This post isn't really about military training it's about a funny conversation I had with a new student just this week. He had come in for a trial lesson and to see what we're all about. I won't mention names although i'm sure he wouldn't mind too much.
Anyway we were talking about knife defence and i mentioned how many people here had been in a situation where someone had pulled a knife on them and what that was like (myself included) etc . I asked him have you ever had something like that happen to you? (many people have) and he replied
"Yes, only last year as I was walking home when a car pulled up next to me and before I knew it I was surrounded by five guys that demanded my wallet. I thought about trying to fight back but then one of them pulled out a knife" and then he asked "what would you have done?"
I said "I think i would have used some military training on them "
He looked really interested so I continued
"My brother inlaw was in the Aust Infantry for over 20 years and once while talking he taught me the secret to solving any conflict with a superior officer" or in this case superior numbers and it's called "Yes Sir" as in "the next time someone pulls out a knife and demands your wallet just say ...Yes Sir.... and hand it over"
We both kinda laughed and kept talking about the classes etc, but in truth not a single thing that you own is worth dying for.
Keep that in mind the next time before you risk everything for very little.
Well here we are with our first on many blog entries to come. I thought i'd write a little about Ju jitsu and the various ways it can be spelt in english and how different spellings are often associated with different types of training..
Jujutsu is usally associated with old style Ju jitsu training from Japan it was on of the first ways that Europeans romanised the Japanese kanji for jujutsu, this is the way i prefer to spell it when I write about our Dojo's Self Defence or Weapons training.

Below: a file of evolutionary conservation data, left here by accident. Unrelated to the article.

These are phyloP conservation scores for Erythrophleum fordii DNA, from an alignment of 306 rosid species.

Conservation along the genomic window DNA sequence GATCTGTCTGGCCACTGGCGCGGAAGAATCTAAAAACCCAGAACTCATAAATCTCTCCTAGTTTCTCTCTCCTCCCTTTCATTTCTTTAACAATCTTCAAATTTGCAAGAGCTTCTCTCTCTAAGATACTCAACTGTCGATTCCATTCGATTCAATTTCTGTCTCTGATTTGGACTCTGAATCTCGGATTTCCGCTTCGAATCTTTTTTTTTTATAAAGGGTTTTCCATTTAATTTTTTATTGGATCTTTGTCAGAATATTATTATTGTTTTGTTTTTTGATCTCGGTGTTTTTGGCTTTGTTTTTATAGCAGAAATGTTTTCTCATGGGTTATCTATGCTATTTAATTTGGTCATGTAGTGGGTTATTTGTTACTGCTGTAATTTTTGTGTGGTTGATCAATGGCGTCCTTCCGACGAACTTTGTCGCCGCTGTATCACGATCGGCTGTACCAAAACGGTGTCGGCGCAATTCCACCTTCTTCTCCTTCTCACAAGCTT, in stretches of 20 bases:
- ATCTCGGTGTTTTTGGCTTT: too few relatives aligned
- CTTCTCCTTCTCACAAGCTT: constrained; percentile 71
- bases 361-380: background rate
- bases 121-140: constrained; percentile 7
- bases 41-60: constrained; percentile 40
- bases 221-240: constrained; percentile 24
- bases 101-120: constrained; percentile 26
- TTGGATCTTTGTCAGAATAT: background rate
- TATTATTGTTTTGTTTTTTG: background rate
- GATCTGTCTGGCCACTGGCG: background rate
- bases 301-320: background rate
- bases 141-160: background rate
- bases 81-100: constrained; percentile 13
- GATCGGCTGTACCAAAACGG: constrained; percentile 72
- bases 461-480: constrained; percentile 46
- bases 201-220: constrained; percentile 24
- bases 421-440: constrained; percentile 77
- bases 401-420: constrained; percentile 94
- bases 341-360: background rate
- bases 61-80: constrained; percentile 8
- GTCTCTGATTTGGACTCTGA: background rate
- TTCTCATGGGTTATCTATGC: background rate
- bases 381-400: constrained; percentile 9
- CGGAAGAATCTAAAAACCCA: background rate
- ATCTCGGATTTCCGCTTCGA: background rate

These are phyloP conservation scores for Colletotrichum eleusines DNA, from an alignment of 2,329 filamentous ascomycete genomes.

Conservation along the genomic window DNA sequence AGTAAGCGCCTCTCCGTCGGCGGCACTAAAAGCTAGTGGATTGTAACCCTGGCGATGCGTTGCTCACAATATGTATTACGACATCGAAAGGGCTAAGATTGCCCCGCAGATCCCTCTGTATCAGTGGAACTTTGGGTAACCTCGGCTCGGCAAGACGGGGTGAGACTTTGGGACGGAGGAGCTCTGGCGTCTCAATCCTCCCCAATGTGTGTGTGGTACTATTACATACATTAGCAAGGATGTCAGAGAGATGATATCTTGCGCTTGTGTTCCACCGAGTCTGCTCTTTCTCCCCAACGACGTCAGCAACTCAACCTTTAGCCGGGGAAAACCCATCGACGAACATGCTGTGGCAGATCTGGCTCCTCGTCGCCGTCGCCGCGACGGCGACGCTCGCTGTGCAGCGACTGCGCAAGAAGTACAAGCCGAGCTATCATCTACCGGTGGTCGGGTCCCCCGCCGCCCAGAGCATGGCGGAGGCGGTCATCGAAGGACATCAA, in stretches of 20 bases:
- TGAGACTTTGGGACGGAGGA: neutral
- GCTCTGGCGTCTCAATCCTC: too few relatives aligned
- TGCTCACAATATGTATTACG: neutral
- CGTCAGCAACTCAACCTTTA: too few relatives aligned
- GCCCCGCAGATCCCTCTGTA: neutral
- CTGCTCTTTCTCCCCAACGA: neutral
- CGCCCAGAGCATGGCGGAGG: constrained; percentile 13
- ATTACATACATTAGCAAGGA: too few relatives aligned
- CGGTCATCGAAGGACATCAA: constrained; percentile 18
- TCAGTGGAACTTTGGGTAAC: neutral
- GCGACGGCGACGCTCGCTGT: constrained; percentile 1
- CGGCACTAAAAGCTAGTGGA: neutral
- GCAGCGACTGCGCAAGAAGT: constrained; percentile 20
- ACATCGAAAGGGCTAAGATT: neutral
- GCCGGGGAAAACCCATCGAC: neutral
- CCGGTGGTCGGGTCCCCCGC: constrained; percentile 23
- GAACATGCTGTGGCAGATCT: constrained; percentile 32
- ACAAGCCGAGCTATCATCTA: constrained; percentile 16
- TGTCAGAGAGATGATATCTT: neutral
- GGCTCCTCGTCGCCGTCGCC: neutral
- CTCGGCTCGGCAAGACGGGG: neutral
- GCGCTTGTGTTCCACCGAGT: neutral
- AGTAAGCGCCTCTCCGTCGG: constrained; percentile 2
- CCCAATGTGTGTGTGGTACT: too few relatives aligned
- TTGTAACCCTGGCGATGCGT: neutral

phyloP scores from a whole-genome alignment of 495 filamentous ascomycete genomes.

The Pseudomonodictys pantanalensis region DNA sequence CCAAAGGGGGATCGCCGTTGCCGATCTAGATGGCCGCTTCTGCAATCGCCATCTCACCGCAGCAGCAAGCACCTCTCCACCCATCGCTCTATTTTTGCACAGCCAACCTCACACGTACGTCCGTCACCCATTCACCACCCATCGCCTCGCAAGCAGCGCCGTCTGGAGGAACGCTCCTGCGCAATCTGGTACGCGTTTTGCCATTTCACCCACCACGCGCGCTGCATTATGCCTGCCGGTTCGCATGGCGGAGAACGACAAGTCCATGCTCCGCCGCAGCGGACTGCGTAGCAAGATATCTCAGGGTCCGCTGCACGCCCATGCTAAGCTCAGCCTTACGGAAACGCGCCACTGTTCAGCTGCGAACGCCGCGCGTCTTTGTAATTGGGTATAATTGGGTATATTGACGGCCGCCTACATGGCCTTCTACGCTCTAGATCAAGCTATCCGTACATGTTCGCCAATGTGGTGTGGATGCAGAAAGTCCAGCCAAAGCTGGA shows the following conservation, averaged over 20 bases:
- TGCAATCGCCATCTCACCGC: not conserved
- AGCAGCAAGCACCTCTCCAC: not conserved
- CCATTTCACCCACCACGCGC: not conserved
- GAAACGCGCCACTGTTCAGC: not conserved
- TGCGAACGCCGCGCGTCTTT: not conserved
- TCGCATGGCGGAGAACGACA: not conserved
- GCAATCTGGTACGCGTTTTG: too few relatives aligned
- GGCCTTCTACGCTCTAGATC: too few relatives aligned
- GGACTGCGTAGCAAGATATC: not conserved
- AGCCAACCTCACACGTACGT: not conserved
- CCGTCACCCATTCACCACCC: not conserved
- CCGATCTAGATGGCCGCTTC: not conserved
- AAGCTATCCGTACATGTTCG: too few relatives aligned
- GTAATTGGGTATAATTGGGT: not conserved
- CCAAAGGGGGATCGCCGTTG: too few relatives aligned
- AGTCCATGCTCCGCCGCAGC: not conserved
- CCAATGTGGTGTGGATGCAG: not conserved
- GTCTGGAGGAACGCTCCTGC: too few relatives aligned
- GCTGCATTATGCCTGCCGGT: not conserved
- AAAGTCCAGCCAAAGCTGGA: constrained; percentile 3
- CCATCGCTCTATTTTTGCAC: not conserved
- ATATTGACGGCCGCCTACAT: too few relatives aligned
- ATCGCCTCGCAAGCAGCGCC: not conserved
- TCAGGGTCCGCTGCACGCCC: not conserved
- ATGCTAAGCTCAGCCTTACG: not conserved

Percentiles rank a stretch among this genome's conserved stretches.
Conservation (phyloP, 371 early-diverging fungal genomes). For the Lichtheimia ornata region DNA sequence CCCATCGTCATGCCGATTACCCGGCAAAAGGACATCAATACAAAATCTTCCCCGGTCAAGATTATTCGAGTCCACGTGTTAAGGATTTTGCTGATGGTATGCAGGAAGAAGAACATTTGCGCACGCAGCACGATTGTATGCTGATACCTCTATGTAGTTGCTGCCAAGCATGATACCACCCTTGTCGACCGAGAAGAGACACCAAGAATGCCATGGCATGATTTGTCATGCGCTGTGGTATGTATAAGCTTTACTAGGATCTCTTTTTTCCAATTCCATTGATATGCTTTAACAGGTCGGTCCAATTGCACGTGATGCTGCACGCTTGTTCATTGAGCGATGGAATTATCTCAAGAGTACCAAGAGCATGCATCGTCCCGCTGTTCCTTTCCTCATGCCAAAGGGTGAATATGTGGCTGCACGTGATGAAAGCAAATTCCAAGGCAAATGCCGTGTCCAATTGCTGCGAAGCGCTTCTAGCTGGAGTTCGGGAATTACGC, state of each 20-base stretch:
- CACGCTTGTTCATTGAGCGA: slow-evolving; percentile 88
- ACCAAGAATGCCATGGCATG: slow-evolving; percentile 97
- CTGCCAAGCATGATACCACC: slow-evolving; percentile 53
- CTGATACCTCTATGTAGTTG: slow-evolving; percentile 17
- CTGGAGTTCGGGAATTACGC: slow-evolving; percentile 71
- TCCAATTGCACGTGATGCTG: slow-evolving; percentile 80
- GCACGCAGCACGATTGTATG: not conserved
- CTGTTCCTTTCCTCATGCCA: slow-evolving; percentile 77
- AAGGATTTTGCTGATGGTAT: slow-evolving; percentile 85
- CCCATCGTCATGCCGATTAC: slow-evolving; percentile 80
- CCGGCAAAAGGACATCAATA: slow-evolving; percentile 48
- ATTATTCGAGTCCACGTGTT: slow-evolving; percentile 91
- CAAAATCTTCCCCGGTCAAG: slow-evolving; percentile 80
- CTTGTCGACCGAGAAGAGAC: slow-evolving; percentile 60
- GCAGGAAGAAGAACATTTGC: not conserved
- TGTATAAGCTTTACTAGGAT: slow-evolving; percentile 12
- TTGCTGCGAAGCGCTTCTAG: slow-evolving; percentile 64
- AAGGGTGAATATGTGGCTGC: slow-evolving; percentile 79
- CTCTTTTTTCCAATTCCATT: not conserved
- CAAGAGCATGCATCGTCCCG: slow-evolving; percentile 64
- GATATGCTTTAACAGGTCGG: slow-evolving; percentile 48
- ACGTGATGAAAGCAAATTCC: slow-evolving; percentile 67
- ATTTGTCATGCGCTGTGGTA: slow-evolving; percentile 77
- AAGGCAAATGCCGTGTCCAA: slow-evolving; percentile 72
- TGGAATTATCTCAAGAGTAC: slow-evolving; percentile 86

Ju jitsu is also a common way of romanising and both Japanese and Brazillian Ju jitsu practioners use this spelling when writing about Jujutsu.
Jui jitsu is another way but more common with BJJ students when talking about their style of martial arts.
Judo some people (non training general public) use the term Judo for Jujutsu. This is not as wrong as it first seems and some old style jujutsu school also called their styles Judo a long time before the "Judo" that we know today came along.
JJJ is another term used for Japanese Ju Jutsu and is usually used in forums and posts to differenciate between Brazilian Ju Jutsu or BJJ as it's commonly called.
In most people minds ju jitsu is usually linked to throwing, joint locks, controls and arresting techniques. However a lot of old style Japanese Martial Arts also have striking and weapons training included as well and that where we fit in although our website is www.jujitsumelbourne.com.au/ this is mainly due to availability of domain names.